Recession and recovery in Scotland: the impact on women's labor market participation beyond the headline statistics

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Abstract

This article examines the impact of the great recession and subsequent economic recovery on the position of women within the labor market in Scotland. In common with other developed economies, Scotland experienced the most serious financial crisis since 1929 and the longest and deepest recession since the early 1930s. Despite this, the economic data would suggest that women’s position in the labor market has improved significantly over recent years as the economy began to recover as there are now a record number of women in employment. However, using secondary literature and official labor market figures, this article argues that the data only tells part of the story since a lot of these jobs could be described as precarious, involving atypical contracts of employment. That is the job does not involve a full– time contract of employment with a single employer for an indefinite period. The article concludes that the increase in women’s participation in the formal labor market has not resulted in a significant improvement in gender equality nor has it led to a redistribution of unpaid work between women and men.
Original languageEnglish
Pages (from-to)123-136
Number of pages13
JournalJournal of Reserach in Gender Studies
Volume7
Issue number1
Early online date1 Apr 2017
DOIs
Publication statusE-pub ahead of print - 1 Apr 2017

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recession
labor market
statistics
participation
unpaid work
economy
redistribution
financial crisis
economics
equality
employer
gender

Keywords

  • economic recession
  • gender analysis
  • Scotland

Cite this

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title = "Recession and recovery in Scotland: the impact on women's labor market participation beyond the headline statistics",
abstract = "This article examines the impact of the great recession and subsequent economic recovery on the position of women within the labor market in Scotland. In common with other developed economies, Scotland experienced the most serious financial crisis since 1929 and the longest and deepest recession since the early 1930s. Despite this, the economic data would suggest that women’s position in the labor market has improved significantly over recent years as the economy began to recover as there are now a record number of women in employment. However, using secondary literature and official labor market figures, this article argues that the data only tells part of the story since a lot of these jobs could be described as precarious, involving atypical contracts of employment. That is the job does not involve a full– time contract of employment with a single employer for an indefinite period. The article concludes that the increase in women’s participation in the formal labor market has not resulted in a significant improvement in gender equality nor has it led to a redistribution of unpaid work between women and men.",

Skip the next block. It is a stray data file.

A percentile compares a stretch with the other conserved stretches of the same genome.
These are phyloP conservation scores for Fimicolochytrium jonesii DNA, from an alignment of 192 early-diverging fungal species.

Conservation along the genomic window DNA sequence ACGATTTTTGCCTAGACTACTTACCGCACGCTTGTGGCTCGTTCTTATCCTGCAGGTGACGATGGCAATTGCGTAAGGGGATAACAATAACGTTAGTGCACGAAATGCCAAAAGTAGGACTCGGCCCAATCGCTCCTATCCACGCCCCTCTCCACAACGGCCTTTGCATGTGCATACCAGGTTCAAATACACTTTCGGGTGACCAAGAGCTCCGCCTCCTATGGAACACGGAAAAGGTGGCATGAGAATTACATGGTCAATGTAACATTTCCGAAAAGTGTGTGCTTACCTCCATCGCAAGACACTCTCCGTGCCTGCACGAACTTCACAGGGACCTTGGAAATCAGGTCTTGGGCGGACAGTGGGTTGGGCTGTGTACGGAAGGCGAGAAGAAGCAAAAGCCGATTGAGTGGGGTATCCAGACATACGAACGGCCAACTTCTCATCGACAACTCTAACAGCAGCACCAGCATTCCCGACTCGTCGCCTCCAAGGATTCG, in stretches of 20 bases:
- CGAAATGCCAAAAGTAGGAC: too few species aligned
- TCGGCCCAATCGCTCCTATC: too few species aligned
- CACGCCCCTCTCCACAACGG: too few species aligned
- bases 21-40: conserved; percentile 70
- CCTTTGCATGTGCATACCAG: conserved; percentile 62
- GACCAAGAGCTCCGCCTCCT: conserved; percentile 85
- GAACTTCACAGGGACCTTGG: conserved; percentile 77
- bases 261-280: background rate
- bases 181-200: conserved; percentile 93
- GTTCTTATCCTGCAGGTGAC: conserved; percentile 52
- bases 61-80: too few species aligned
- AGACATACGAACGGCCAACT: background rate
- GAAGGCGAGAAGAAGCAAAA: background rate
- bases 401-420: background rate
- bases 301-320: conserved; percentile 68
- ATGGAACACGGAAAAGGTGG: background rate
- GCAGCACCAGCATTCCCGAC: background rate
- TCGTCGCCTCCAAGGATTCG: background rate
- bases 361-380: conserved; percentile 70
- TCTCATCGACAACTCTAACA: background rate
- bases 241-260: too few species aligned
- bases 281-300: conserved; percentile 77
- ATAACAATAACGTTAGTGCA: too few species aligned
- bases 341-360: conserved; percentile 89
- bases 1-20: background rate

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N2 - This article examines the impact of the great recession and subsequent economic recovery on the position of women within the labor market in Scotland. In common with other developed economies, Scotland experienced the most serious financial crisis since 1929 and the longest and deepest recession since the early 1930s. Despite this, the economic data would suggest that women’s position in the labor market has improved significantly over recent years as the economy began to recover as there are now a record number of women in employment. However, using secondary literature and official labor market figures, this article argues that the data only tells part of the story since a lot of these jobs could be described as precarious, involving atypical contracts of employment. That is the job does not involve a full– time contract of employment with a single employer for an indefinite period. The article concludes that the increase in women’s participation in the formal labor market has not resulted in a significant improvement in gender equality nor has it led to a redistribution of unpaid work between women and men.

AB - This article examines the impact of the great recession and subsequent economic recovery on the position of women within the labor market in Scotland. In common with other developed economies, Scotland experienced the most serious financial crisis since 1929 and the longest and deepest recession since the early 1930s. Despite this, the economic data would suggest that women’s position in the labor market has improved significantly over recent years as the economy began to recover as there are now a record number of women in employment. However, using secondary literature and official labor market figures, this article argues that the data only tells part of the story since a lot of these jobs could be described as precarious, involving atypical contracts of employment. That is the job does not involve a full– time contract of employment with a single employer for an indefinite period. The article concludes that the increase in women’s participation in the formal labor market has not resulted in a significant improvement in gender equality nor has it led to a redistribution of unpaid work between women and men.

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